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The Impossible Circumambulation*

Thursday, November 3, 2016 Permalink 0

*The circumambulation is a magic ritual, which consists in walking around on a surface, around a building, an object, a person in order to enclose the thing you are walking around in a sacred-magic circle. This will take away evil influences and those who revolve around these objects will receive the beneficial effects they wish.

 

The uniqueness of Venice is a difficult topic to deal with without falling into clichés. The water, the bridges, the narrow streets, the sudden opening of perspectives on the campi (squares) or the lagoon. Everything contributes to disturbing the senses of those who are stranger to “her”. There are as many unique moments as moments of disorientation, which visitors inevitably perceive as soon as they dive into such an unusual, unfamiliar landscape.

 

But today we want to focus on a smaller uniqueness, so to speak. Maybe you have never thought about this before (but Inside Venice has done it for you): Do you know what it is nearly impossible to do in Venice? Walking all around a church.

 

In Venice, the religious monumentality does not possess special privileges; it does not need immense perspective spaces and rarely manages to carve out its own urban space. And we are not just talking about the proximity with similar annex buildings such as convents, parish halls, and rectories.  It is impossible to walk around the St. Mark’s Basilica, as it is strongly embraced by the concerned and inseparable Doge’s Palace, which was once the highest centre of secular power in the city. It is impossible to admire the facade of the beautiful Gothic church of SS. Giovanni and Paolo without noticing that the Scuola Grande di San Marco leans on it, and that even residential buildings stand carelessly along one of its aisles; or if you get close to the Basilica Santa Maria Gloriosa dei Frari, you can’t ignore the bulky State Archives bound to its outer walls. In Venice there are churches, which are almost swallowed up by residential and commercial buildings. The church of San Salvador and many others had to finally succumb to the deadly embrace of civil construction buildings, like for example the church of Saint Sophia or St. Giovanni Elemosinario, both without a facade(by the way do you feel like looking for them?).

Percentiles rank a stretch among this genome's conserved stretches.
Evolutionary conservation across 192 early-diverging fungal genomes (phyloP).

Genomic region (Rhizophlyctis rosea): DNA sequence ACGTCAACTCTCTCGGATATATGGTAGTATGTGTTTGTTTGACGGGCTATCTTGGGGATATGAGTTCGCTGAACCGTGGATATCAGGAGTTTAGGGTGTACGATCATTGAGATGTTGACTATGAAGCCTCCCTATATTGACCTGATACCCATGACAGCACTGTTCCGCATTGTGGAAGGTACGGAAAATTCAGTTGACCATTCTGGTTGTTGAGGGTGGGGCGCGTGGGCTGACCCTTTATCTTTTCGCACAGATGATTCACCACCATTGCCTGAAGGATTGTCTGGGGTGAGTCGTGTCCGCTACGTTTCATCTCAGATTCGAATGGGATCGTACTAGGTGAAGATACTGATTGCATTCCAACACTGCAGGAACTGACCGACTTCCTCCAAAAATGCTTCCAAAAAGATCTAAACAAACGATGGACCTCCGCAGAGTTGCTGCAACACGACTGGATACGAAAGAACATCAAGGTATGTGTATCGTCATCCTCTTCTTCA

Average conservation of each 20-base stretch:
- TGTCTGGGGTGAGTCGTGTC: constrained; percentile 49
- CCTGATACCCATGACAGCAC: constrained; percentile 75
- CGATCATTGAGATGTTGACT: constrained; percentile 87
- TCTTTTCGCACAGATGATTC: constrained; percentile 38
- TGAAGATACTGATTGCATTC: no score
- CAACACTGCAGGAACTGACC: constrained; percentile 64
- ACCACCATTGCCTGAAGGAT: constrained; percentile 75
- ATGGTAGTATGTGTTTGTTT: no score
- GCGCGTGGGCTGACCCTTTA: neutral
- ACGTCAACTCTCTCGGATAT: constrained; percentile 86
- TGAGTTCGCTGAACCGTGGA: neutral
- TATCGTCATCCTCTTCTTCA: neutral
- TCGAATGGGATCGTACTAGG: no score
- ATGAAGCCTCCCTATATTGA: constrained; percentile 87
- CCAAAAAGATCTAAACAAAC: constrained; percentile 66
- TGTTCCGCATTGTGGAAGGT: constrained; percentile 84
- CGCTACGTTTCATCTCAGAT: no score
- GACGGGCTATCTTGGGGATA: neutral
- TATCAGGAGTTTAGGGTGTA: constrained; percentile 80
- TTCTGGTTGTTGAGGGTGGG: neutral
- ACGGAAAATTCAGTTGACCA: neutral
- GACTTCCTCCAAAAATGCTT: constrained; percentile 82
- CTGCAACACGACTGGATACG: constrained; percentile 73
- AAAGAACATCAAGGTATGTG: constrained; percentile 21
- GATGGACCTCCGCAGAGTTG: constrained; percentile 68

However, there is an exception, the only sacred building, which haughtily avoids any contact with the most prosaic civilian buildings, but will not give you the satisfaction of “circumambulating” it, as a canal goes along its left side: the church of Santa Maria dei Miracoli, the first and spectacular example of Renaissance architecture in Venice. Have you perhaps found the “perfect”church, which meets all the criteria required by the rules of architecture? Not exactly. Even Santa Maria dei Miracoli hides its “diversity”, which makes it so Venetian: it is the apse, which dominates the scenic space widely overlooking onto Campo Santa Maria Nuova and not the facade, which is concealed in the dense urban fabric. A church, which has been mischievously turned upside down!

 

 

C.S.

 

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